Does anyone remember when you used to be able to work in this world and never ever think about anything like a “headshot” unless we were trying to break into acting or something!? ((Gen X grumbling sounds)) That’s just not the reality anymore so here we are with some tips for great headshots.
Whether you’re on LinkedIn or have a small business with a page on Facebook, a great headshot is vital. Look at this study that shows how fast people decide whether or not to trust you! It’s mere milliseconds. Crazy!
You don’t want to leave important impressions to a selfie, right? Your portrait needs to convey your professionalism, your personality, and if applicable, your brand. The person on the other side of the lens is vital to that, which is why we take our portrait photography work so very seriously.
To see what we mean, check out this video where six photographers are told six different stories about one man and asked to take his portrait. What they’re told about him shapes the photos they take and then that will shape what viewers think of that person when they see his photo.
(For this post, we’re using three photos of the same person to demonstrate the different stories that can be created.)
Some Tips to Start
Our number one tip for great headshots is to work with a professional whom you trust and like. You want to work with someone who takes the time to know you and understand your needs, and you also want someone from whom you will feel comfortable taking direction.
Another top tip: when it comes to professional photos, be yourself in the context of understanding the business you’re trying to get into or the clients you’re trying to attract. If you feel like you can’t trust your instincts on this, ask others in your field or talk to us. We’re pretty good at this stuff, and if we don’t feel like we can answer your question, we’ll find someone who can.
Now let’s get into some more details.
What to Wear
- You know your industry so wear something that makes you feel like you’re the boss. ((wink))
- Solids are great but patterns can be okay if they don’t distract from your face. Often patterns work best, for example, on a skirt rather than a shirt.
- Avoid scarves that can’t be loosened or turtlenecks that might make you look like, well, a turtle…with no neck.
- Avoid shirts that are buttoned too tightly at the top.
- Avoid really low necklines. A bit of a v neck can be one of the best necklines for photos for women.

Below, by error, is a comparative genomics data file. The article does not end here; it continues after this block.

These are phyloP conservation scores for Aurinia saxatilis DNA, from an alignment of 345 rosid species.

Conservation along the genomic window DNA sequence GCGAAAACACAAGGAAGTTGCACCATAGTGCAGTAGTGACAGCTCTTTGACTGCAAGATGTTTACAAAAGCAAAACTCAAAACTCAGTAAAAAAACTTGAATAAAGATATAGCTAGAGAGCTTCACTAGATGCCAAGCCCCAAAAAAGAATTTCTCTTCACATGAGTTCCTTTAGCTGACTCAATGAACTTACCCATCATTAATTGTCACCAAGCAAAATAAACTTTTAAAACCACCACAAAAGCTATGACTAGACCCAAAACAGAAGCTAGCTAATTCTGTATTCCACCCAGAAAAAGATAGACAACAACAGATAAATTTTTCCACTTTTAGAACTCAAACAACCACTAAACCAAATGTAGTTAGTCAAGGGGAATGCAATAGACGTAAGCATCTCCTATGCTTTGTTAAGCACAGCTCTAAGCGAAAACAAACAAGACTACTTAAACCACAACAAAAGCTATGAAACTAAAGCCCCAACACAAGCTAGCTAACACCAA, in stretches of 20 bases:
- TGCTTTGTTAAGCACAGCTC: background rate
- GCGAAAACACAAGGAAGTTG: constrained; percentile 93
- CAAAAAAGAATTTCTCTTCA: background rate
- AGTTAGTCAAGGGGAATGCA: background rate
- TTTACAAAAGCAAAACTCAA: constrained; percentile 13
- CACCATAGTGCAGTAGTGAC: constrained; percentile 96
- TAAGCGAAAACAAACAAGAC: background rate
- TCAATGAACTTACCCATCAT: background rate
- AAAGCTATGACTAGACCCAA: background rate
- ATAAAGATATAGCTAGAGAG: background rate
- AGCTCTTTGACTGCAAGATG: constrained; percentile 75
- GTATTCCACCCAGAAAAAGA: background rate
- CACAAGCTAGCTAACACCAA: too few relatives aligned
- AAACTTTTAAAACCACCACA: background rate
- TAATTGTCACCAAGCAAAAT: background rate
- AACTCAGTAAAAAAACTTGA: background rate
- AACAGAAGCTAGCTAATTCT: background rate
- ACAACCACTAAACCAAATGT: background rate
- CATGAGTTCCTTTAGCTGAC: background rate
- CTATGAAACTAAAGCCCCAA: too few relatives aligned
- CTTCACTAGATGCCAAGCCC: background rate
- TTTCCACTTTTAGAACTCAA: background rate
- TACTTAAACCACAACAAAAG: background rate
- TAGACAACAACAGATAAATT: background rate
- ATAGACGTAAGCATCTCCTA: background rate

- Avoid really small patterns. (If we didn’t already get that across.)
- Layers are great because they can be played with during the shoot. You could end up draping that jacket or sweater rather than wearing it. Layers provide a sort of prop.
- Though baggy clothing can be super comfortable, it can look messy in photos.
- Avoid logos of any kind unless it’s your company logo that you want to highlight.
- Jewelry can be fun but try not to overdo. (Then again, you could bring a few different pieces with you and we can play.)
Makeup tips for great headshots
- Don’t get anything waxed or threaded the few days before your shoot. You don’t want any redness. That also goes for pretty much any professional skin treatments. Don’t get them too close to the day.
- Drink lots of water in the couple of weeks leading up to the shoot. It’ll make your skin look extra full and healthy.
- If you’re getting a haircut, make sure it’s about two weeks before to a) let it settle and b) allow yourself time for a “fix” if that’s necessary.
- Don’t overdo your makeup. Do what you would normally do.
- If you wear glasses, make sure the lenses are clean.
- Bring your makeup and hair products to your photos shoot in case you need a touchup.
- This depends largely on what you’re trying to convey and what line of work or business you’re in.
- Do you want to be strictly professional? We might take shots at your business or in your office.
- Then again, if you’re a lawyer in town, we might decide to work outside, in front of the courthouse.
- Or if you’re trying to emphasize your connection to Erie itself, there are, as you know, innumerable locations that are recognizable: outside the art museum, the library, near the Brig Niagara, the lake, walking downtown past an iconic Erie building.
- Are you in a business that’s about something fun and playful? We can incorporate that in a simple way.
- Again, just think about exactly how you want people to feel about you when they look at your professional photo.
Tips to use these great headshots
- As we mentioned at the top, you can use these headshots for all of your social media.
- If you have a website, use this for your “about me” page.
- If you write online, whether for your own blog or some professional sites, use your headshot at the bottom of each post in the “about the author” section.
- You could use this in your email signature.
- In actual print, you can use these in your brochures, ads, and even on your business cards.
- If you’re ever interviewed for the newspaper or a professional newsletter or magazine, send them your headshot.
Because remember that’s the point of these photos — to connect to your colleagues and clients. A picture is worth a thousand words, and with this headshot, we’re telling a story that people perceive instantly without even consciously realizing it. We’ll make sure the story you tell is true to you and captivating to the viewer.